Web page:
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Door Weatherstripping Not Meeting Frame?


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I just finished installing my weatherstripping on my 1977 280z.  The side window frame gasket that installs on top of the door isn't meeting the frame and it's leaking.  It did this before I replaced the weatherstripping, so I thought it would fix the issue, but there's still a slight gap.  The passenger side seems fine, it's just the driver side that's the issue.  It's installed in the correct orientation.  It meets the frame fine at the windshield and towards the back, but pulls away in the middle.

 

I checked the door and the body lines seem fine, so I don't think the door is out of alignment.  I also took a few bolts out of the door where the top of the window frame bolts to the door and doesn't appear there's any adjustment there.  I've linked a video below.  Any tips?

 

 

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I watched your video and I have to apologize, but I really couldn't see the problem area that you're describing.  Sorry.  Maybe post another video with some narration, and physically point (with your finger) to the area that's not sealing?

 

If the rubber is cold, try heating it (to soften it) and then "coax" it into the shape necessary for a good seal.  New rubber has to "learn" the desired shape, and that sometimes takes a little time.  Also, IIRC, you can loosen the mounting bolts for the chrome frame to slightly adjust it in/out/up/down.  I seem to recall having to do this with some of my Zs in the past. 

 

There's also a technique using tie-down straps to pull the doors together when installing new weatherstripping...helps the new rubber get seated more quickly.

Edited by jhm
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Glad to hear that it's improving. 

 

I forgot to ask if the doors are closing securely, with the new weatherstripping installed.  Sometimes the door latches will need to be adjusted (either tighter or looser) to get a nice tight seal after making any changes to the weatherstripping.  Adjusting the latches is a simple process....just takes a little patience, and playing with it little by little to get 'just' the right tension on the weatherstripping when the door is closed and latched.

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I used the weatherstripping that came in the kit from Z Car Depot.

 

https://zcardepot.com/products/weatherstriping-kit-rubber-seal-240z-260z-280z-70-78?_pos=2&_sid=76a3a2336&_ss=r#

 

Reviewing that link, I think we are talking about two different weather stripping.  I'm talking about the side window frame gasket that goes on top of the door, not the door seal that goes on the body.

Edited by Witchboard
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As I remember everyone back in the day carried a towel in the car for the carwash or rain storms.  Nice to see you could tweak it out.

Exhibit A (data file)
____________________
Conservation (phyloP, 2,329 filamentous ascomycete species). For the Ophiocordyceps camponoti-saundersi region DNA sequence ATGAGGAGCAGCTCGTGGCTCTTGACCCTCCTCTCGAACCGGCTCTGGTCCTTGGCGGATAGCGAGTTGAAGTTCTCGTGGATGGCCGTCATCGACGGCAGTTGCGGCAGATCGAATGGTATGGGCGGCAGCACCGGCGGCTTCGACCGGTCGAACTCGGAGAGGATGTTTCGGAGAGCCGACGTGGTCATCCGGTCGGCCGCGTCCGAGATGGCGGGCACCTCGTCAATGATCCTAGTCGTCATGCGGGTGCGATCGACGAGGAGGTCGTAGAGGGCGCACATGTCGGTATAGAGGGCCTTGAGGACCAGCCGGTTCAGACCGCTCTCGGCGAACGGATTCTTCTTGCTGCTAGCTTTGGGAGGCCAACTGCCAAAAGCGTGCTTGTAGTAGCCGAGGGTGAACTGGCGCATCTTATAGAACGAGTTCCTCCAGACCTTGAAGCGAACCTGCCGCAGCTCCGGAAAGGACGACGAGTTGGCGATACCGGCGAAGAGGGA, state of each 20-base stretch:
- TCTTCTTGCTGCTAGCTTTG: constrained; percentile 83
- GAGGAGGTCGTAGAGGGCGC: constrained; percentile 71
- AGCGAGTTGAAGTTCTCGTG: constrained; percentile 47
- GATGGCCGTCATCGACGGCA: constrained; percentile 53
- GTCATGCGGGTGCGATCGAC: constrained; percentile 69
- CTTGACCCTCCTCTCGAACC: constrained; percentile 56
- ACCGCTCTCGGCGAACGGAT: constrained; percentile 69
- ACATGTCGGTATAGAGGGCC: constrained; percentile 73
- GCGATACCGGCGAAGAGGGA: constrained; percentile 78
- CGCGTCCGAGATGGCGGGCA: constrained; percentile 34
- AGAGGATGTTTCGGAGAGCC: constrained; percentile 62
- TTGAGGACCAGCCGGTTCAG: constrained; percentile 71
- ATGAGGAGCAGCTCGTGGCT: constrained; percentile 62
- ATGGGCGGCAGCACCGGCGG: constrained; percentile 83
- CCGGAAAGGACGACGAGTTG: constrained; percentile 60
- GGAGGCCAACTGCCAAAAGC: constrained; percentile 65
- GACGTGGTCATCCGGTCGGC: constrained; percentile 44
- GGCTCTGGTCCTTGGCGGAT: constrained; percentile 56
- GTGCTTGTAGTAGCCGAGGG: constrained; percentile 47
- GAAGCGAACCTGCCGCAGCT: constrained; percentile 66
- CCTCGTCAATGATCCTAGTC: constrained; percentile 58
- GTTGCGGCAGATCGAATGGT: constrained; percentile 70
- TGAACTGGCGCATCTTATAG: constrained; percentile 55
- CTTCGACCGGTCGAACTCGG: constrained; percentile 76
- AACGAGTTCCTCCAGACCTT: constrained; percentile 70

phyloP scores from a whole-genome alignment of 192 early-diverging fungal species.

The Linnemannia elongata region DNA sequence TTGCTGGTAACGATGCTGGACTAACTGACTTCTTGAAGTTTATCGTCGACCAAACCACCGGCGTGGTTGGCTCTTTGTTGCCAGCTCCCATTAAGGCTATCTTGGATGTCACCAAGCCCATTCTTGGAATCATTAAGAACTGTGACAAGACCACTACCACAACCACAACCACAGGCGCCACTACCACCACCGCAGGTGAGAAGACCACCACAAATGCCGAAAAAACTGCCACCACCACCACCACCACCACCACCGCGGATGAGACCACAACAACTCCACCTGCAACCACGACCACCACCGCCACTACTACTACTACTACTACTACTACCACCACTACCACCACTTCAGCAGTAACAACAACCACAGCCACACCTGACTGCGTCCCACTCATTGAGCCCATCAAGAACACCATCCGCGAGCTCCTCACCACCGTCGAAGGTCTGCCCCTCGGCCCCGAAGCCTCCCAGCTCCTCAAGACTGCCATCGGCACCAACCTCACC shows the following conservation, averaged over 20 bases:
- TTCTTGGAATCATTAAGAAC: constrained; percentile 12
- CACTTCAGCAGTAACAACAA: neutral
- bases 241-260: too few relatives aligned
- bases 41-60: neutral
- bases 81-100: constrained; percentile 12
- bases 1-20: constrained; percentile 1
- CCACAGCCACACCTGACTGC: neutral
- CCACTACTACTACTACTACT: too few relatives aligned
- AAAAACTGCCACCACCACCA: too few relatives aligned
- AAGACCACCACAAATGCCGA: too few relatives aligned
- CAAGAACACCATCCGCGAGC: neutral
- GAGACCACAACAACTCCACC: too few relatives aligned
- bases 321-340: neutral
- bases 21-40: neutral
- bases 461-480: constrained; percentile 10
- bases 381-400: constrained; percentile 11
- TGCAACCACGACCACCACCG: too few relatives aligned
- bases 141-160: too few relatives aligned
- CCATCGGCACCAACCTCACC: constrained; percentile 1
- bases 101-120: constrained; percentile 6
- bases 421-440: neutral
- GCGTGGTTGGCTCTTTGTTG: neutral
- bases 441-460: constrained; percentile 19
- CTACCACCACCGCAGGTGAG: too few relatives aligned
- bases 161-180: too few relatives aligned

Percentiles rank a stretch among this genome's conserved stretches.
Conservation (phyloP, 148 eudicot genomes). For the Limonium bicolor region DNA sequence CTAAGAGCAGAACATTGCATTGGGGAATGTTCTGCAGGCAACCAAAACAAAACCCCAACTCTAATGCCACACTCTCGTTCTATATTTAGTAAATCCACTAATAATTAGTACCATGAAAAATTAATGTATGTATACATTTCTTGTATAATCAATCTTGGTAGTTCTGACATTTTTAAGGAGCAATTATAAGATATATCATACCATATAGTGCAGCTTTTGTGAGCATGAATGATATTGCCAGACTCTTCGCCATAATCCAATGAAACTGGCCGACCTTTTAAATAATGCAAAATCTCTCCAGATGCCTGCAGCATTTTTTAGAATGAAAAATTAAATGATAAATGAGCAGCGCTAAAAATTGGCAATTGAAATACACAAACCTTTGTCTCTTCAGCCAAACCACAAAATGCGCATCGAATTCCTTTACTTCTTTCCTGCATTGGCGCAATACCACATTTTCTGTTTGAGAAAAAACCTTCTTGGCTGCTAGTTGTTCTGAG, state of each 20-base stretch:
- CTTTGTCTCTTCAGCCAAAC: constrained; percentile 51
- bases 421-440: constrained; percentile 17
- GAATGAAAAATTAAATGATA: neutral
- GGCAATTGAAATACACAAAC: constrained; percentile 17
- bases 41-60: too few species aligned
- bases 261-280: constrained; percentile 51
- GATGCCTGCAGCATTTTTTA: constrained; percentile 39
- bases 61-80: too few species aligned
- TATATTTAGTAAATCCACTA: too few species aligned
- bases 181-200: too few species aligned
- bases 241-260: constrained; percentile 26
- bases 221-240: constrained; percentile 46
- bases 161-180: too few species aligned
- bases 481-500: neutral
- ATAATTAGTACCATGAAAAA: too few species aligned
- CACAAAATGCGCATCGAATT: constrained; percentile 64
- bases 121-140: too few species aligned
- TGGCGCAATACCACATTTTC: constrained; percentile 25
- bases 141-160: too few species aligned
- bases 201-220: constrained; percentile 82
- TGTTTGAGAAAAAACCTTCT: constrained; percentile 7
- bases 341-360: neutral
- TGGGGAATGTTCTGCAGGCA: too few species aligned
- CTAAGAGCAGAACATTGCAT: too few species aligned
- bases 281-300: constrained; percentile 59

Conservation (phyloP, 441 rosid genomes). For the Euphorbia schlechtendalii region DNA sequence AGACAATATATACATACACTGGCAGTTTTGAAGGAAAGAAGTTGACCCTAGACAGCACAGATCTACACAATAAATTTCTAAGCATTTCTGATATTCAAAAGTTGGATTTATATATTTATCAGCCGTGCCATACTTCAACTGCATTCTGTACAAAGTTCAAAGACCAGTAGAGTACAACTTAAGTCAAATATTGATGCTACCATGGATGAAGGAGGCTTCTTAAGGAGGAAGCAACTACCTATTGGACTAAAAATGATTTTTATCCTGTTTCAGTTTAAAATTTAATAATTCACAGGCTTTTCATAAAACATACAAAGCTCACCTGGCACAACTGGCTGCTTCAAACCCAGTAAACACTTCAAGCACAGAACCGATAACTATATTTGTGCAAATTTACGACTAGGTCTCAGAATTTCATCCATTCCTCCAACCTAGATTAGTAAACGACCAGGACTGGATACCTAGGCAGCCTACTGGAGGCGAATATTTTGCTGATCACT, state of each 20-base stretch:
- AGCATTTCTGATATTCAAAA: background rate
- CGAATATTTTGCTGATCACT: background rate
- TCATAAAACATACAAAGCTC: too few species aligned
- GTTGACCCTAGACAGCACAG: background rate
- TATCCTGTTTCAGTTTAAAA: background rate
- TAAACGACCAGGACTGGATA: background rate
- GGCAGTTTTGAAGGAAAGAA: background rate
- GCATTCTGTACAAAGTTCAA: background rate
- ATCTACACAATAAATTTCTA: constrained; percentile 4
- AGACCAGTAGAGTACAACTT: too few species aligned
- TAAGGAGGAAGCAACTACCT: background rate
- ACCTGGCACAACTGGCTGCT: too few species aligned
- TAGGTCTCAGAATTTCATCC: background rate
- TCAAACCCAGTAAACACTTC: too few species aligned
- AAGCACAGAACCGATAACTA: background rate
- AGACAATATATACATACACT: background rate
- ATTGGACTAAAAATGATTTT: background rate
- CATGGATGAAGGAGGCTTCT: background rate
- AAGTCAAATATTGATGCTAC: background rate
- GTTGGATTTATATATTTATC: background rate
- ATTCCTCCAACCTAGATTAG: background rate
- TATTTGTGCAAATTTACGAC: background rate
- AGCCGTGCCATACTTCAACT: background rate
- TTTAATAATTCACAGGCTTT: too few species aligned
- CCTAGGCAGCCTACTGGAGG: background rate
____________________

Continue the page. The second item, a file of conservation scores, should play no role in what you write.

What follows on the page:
2 hours ago, fusion said:

What weatherstripping are you using?  Is the Kia Sportage weatherstrip still a good option?

https://www.classiczcars.com/forums/topic/34633-kia-sportage-weatherstip-rocks/

Yes, the Kia door seal is a good option, I have them on both doors and the rear hatch and they work perfectly.

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I wanted to second the recommendation for the KIA Sportage door weatherstrip....

 

I initially got the weatherstrip from Vintage Rubber.  It fits fine, but is quite stiff and it is a &^%$#*&^ to get the door shut.  

 

The KIA part is much softer and more pliable.  It results in a quite tolerable door shut effort even when brand new, and I'm sure it will soften even more over time.

 

On sort of a tangent, it is really an eye opener how cheesy and poorly engineered things like weather stripping, seals, and trim pieces were 50 years ago as compared to modern cars.

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Witchboard,  If your door adjustment is not the problem, you can try this procedure.   The 240Z window door glass frames are rather flimsy.   So you might need to bend

the top door edge more inward.   You accomplish this by:   Open the door and stick a 2 x 4 between the lower edge of the door and rocker panel.  Now just push the top edge

of frame inward.   By moving the window frame inward, it will decrease the window gap and hopefully stop the water leakage.   Push easily at first and harder if necessary.

Also, check the driver's door for sagging.   The upper door hinge pin wears and creates play.

                                                                                                                                                 Toolman

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